LINCOLN — Two of the four 2014 College Football Playoff teams just had their quarterbacks chosen Nos. 1 and 2 in the NFL draft. The third team won the national title with a third-string quarterback who could have been drafted in the first round had he not chosen to return to school.
The fourth team had a fifth-year senior surrounded by more high-caliber talent, according to recruiting service ratings, than any quarterback in college football.
Unless Nebraska coach Mike Riley and staff can recruit and develop a roster full of talent as well as Alabama has in the last half-decade, NU's better off finding and cultivating elite guys at quarterback like Florida State, Oregon and Ohio State did. Whoever he is. Wherever the Huskers find him.
Go ahead and call that theory too reductive. Yes, I know all four teams had major talent, especially FSU. But I'll add that Nebraska has had six All-America quarterbacks since 1974. Five of them had a season where they won at least 10 games. Three played for the national title. And the 14-year drought since the last All-American (Eric Crouch) happens to coincide with the last time Nebraska was dominant on a national level.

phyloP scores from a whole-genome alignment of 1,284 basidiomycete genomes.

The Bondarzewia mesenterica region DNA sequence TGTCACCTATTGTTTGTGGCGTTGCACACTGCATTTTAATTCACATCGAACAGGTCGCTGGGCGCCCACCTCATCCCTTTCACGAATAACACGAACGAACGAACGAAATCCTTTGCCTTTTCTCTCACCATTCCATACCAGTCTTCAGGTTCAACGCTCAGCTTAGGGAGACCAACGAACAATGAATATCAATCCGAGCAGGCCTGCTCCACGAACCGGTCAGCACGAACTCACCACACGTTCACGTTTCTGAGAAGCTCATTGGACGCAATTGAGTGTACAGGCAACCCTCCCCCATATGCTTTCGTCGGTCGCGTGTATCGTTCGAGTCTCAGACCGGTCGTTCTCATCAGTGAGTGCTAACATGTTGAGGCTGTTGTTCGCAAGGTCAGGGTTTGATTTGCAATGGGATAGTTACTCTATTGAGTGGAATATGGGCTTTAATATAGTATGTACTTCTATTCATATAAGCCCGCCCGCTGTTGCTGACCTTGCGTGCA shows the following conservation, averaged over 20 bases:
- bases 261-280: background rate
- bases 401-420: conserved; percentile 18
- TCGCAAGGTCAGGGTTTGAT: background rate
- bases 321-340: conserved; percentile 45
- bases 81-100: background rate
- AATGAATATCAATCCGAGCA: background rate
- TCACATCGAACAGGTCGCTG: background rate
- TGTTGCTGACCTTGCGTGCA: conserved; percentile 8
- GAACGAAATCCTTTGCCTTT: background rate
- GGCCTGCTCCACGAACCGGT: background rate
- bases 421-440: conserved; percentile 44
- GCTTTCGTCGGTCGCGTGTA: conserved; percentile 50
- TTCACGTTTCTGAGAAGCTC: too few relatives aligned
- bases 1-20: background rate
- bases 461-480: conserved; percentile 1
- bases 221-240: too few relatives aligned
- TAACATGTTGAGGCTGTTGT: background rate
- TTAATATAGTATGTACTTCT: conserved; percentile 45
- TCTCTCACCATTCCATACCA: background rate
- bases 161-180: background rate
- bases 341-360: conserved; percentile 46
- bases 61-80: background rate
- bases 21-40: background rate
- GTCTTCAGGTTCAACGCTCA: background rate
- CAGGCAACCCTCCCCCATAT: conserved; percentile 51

Find the QB. Whoever. Wherever. If that means taking two high school quarterbacks in the 2016 recruiting class, so be it. It worked in 1997, when NU grabbed Crouch and Bobby Newcombe. It worked in the early 1990s, when Nebraska signed five quarterbacks over three recruiting classes, including Tommie Frazier and Brook Berringer. It worked in 1975, when NU recruited Tom Sorley and welcomed California transfer Vince Ferragamo.
NU has one in the boat. Del City, Oklahoma, star Terry Wilson committed Tuesday. He's fast and throws a well placed, catchable ball inside of 20 yards. That's an underrated skill; a quarterback's big arm isn't of much use if he can't hit wide receivers on quick, rhythm throws. Wilson's highlight film shows plenty of that. Riley's offense — a medley of passing schemes that includes screens and quick out patterns — needs a guy who can make the short throws with efficiency.
Riley also covets the deep pass. And a potential second commit in the 2016 class — who's still scheduled to unofficially visit this weekend according to texts he sent to The World-Herald on Wednesday — delivers the deep ball.
San Juan Capistrano (California) Hills quarterback Patrick O'Brien — a former pitcher who's just recently focused solely on quarterbacking in the last few years — received an offer from Nebraska the same week Wilson did. He's more mobile than his 6-foot-4, 225-pound frame would suggest, and he has a familiar name as his personal quarterbacks coach.
"Patrick can break the pocket and cut out for 30 yards if he needs to," said California-based quarterbacks coach Steve Calhoun, who also coached former Husker Taylor Martinez.
But Calhoun agrees that O'Brien's gift is a strong slingshot. An arm built for the deep comebacks and long post routes built into Riley's offense.
O'Brien is a late bloomer because he straddled between quarterbacking and pitching. Some players make that transition seamlessly. O'Brien has been much better, Calhoun said, now that he's developed more muscle memory.